Ritchie then begins a review of the rise of half-baked journals and cash prizes for productivity, and he cherry picks examples to make his case that such measures show the rat race of research is destroying scientific quality.  Any reasonable university can distinguish non-refereed, low quality journals from good ones.  The issue of cash prizes seems largely centered on China and other authoritarian regimes.  He piles on examples of papers that address very small problems in disciplines (which he calls salami slicing) and the problem with self-referencing to boost one’s h-index.  Still, he doesn’t exactly make a strong case that these phenomena are undermining the progress of science.  It’s also certainly not ground breaking or new that competition in the sciences occurs – in fact it can be a highly productive endeavor as the competitive pursuit of things like nuclear weapons- which was a race and one that was critical to win.

 

Ritchie is also concerned about private sector biases of drug companies, but says virtually nothing about the biases and dangers presented by the single biggest funder of scientific research – the government.  According to Science, the US government still funds almost half of all scientific research in America.  Why focus on problems with the private sector when the National Science Foundation is still the 800 pound gorilla in the room?

 

Finally, one more complaint which I think helps explain the “bias” chapter’s conflation of a few different types of bias.  Ritchie lumps together the empirical social sciences and hard sciences.  Many of his concerns will ring true to economists and empirical political scientists.  However, there is a critical distinction between a discipline like physics and one like psychology.  Psychology experiments are run using human subjects, and as any social scientist will tell you, figuring out how humans tick is very difficult, even using advanced econometrics and good research design.  The problems that the physical and social sciences face are somewhat similar, but ultimately what Ritchie has given us is a useful reminder that all research is done by imperfect humans.  He is right to argue for care, precision, an openness to publishing null results, and concern about findings that can’t be confirmed.  But you can’t remove the human element, and because of our ingenuity, creativity and intelligence we have done a lot of good work unlocking how the various parts of the world work.  Ritchie has given us a higher bar to strive to achieve, but he might want to recognize that discouraging and disparaging increasing productivity, dismissing the possible role of incentives, and ignoring the promise of technological progress shows a bias in his thinking as well.

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Brains and Bias: A Review of Science Fictions

Stuart Ritchie has written a very interesting and timely half of a book in Science Fictions. He has correctly identified and painstakingly articulated why those who claim to have clear cut answers based on “science” should be taken with a grain of salt.  His biggest accomplishment is reminding the reader that part of the problem with science is that humans, we imperfect creatures with all of our biases and flaws, are the ones actually doing the science.  That is a particularly important thing to remember as more and more policy in the world of COVID seems predicated on “science.”  Ritchie’s bracing warning about the limitations of scientific research is a welcome message at the moment.  Overcoming the COVID pandemic, or at least effectively managing its risks, requires tremendous scientific precision and accuracy to create a successful vaccine. Science can also warn us about truly risky behaviors, and develop other treatments for those with COVID-19.  Yet he falters in the later stages of the text, in which he conflates his overlapping concerns and tries to suggest prescriptions to solve the problems facing science that don’t seem to align human nature with the institutions of scientific research.  He also fails to recognize the role that the government plays in funding and directing scientific research.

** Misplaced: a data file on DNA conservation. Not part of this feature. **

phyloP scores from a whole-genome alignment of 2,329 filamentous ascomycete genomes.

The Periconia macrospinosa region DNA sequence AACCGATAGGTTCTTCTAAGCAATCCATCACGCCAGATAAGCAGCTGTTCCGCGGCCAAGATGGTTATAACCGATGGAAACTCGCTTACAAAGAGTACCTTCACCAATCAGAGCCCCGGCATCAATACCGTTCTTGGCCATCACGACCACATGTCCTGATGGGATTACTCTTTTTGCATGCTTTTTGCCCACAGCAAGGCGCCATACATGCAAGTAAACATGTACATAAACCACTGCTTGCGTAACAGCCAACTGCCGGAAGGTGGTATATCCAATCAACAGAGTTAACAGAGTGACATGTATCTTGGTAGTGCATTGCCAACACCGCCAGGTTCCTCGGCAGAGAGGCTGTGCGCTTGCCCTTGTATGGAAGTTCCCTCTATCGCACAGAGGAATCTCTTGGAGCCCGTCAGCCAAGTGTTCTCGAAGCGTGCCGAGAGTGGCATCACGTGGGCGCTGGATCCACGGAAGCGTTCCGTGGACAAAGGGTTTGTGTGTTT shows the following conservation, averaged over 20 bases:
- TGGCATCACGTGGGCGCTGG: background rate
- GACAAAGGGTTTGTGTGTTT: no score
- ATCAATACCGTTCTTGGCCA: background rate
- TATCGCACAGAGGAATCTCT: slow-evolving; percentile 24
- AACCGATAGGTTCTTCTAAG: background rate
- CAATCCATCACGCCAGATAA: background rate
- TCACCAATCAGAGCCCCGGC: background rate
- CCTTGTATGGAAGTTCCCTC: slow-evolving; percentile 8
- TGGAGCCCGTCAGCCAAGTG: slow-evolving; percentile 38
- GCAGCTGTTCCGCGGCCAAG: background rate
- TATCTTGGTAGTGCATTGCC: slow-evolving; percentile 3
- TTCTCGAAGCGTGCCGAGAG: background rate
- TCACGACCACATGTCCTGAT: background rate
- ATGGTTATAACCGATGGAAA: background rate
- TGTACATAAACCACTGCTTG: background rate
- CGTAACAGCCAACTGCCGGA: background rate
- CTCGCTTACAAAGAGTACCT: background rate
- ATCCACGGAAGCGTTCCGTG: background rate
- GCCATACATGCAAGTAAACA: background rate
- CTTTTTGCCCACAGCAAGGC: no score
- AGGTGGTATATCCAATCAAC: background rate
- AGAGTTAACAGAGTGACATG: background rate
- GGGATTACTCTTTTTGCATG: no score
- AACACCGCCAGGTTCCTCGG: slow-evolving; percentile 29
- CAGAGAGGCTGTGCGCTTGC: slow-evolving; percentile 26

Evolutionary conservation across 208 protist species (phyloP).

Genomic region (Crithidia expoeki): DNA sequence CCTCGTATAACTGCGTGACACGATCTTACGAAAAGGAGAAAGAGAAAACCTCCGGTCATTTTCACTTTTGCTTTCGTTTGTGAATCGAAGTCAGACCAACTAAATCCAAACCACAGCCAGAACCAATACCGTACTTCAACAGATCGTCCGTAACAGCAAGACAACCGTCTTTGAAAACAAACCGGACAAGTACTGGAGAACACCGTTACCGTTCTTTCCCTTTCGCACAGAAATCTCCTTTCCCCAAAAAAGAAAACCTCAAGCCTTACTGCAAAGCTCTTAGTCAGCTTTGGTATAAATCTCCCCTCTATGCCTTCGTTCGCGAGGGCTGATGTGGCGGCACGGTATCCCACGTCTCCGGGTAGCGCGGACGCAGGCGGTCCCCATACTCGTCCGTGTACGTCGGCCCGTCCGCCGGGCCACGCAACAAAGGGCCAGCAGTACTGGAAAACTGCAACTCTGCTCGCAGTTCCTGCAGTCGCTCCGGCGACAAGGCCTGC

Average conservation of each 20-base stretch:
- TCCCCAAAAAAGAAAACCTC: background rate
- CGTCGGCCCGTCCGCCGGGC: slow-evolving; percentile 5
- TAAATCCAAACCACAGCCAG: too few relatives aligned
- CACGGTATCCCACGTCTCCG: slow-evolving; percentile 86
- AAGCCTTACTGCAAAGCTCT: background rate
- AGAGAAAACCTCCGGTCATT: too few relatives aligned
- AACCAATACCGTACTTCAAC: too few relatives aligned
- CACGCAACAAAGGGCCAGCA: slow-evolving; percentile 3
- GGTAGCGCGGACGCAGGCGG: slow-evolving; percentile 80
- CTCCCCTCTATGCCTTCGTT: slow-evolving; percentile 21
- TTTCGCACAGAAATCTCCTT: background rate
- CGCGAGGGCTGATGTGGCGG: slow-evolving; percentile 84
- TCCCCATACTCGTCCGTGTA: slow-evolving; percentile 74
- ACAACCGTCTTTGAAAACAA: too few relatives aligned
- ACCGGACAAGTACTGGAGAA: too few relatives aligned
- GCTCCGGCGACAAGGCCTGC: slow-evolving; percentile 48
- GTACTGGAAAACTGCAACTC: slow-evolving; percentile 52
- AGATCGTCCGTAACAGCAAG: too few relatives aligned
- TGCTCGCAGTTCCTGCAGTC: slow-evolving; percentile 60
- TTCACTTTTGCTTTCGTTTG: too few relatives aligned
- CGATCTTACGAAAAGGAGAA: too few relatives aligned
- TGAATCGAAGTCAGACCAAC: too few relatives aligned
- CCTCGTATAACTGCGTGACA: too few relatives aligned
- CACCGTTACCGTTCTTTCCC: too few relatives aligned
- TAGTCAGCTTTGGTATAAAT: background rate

Much of Ritchie’s book addresses the crisis many fields are facing because of an inability to replicate research findings.  Replication is the ability to be able to reproduce reported results in subsequent research across various samples or obviously using the same data from the original published work.  Ritchie does a convincing job explaining the scope of the problem to his readers.  This is particularly true in psychology.  Replication work has invalidated about half of the psychology papers that have appeared in major journals such as Nature.  For example, in a well known and widely cited study participants who were shown words like grey, knits, wise, and Florida appeared to walk more slowly because of the supposed “priming” effect of those words.  However, subsequent attempts to replicate this study in different contexts did not show any effect.  That inability to replicate results is not merely limited to psychology.  He also discusses examples from medicine where the inability to replicate findings has more costly and tangible consequences.

 

Compounding the problem is another legitimate issue Ritchie discusses – the bias of journals  only publishing what he calls “positive, flashy, novel, newsworthy,” findings rather than dull replications and null results which don’t excite readers.  More than a few academics will acknowledge that they have papers in their “file drawers” that didn’t produce positive results that they never bother to send for review.  There’s a lot of potentially beneficial human knowledge hidden away because of these journal biases.